Pfizer has put on a late spurt in the race to bring a PCSK9 blocker class to market, reporting positive phase 2b data for bococizumab, which has now entered late-stage testing.
Results from the 24-week study show that bococizumab (RN316) was significantly better than placebo in reducing elevated LDL-cholesterol, a major risk factor for cardiovascular (CV) disease, in patients also taking statin drugs.
Bococizumab was effective when given as a once- or twice-monthly injection, said Pfizer, which started two phase 3 trials looking at the drug’s benefits on CV outcomes last October along with a number of smaller lipid-lowering studies that collectively will enrol around 22,000 people.
One of the trials – called SPIRE1 – will look at the effects of lowering LDL-cholesterol levels below current recommended targets, while the second (SPIRE-2) will enrol high-risk patients whose LDL-cholesterol levels are high (above 100mg/dL) despite statin therapy.
Pfizer says its clinical programme is the only one in the PCSK9 inhibitor category that is investigating CV outcomes in both high-risk primary and secondary prevention populations.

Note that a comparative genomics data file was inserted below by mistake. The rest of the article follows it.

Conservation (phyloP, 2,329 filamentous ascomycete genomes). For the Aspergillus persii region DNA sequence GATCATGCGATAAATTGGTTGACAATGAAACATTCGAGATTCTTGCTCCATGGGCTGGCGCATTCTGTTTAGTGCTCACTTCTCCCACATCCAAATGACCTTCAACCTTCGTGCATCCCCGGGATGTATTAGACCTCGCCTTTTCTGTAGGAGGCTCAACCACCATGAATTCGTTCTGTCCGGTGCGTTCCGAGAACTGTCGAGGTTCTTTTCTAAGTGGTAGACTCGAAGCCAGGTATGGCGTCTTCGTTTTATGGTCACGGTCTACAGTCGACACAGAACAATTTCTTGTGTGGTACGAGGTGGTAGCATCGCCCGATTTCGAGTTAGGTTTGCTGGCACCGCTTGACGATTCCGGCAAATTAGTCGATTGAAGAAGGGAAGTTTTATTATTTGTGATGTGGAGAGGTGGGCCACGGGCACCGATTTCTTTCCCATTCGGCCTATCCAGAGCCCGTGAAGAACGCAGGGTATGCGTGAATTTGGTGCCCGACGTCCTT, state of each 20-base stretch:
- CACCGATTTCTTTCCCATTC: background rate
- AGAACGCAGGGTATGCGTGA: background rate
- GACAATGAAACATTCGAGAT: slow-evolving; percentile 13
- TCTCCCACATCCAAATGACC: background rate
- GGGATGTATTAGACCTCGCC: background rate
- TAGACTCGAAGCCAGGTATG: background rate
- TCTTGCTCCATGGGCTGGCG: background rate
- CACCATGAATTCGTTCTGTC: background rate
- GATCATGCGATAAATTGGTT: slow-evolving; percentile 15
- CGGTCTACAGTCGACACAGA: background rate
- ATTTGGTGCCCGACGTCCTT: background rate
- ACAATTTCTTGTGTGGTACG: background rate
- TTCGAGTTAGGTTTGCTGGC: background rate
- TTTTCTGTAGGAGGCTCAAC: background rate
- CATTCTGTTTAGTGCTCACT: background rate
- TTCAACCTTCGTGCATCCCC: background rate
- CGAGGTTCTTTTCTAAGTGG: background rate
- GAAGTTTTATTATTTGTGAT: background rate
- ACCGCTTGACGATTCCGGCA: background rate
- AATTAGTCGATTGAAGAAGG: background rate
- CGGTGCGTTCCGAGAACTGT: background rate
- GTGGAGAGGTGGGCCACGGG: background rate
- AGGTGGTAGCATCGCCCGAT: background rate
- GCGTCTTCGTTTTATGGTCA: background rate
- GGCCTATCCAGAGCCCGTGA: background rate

That goes beyond what has been considered to be the minimum for approval of a PPCSK9 inhibitor – robust LDL-cholesterol lowering along with a comprehensive long-term safety database – and could help differentiate the drug in the marketplace versus its rivals.
Dr Steven Romano, global medicines development lead at Pfizer’s Global Innovative Pharmaceutical business, said: “Recent guidelines emphasise the reduction of CV risk as the primary goal of lipid therapy for patients at risk for CV events.”
At the moment, Pfizer’s main rivals are Amgen with evolocumab and Sanofi and Regeneron with alirocumab, both of which are a little further along in development as they have already reported several positive phase 3 trials.
Analysts have predicted that the leaders in the PCSK9 inhibitor class could achieve multibillion dollar sales at peak, despite competition from low-cost generic statins.
One possible obstacle for the new class could be regulatory scrutiny of their potential to cause neurocognitive adverse events, which is under investigation by the FDA at the moment, although this is a perennial concern among drugs which have a potent effect on cholesterol metabolism, including statins.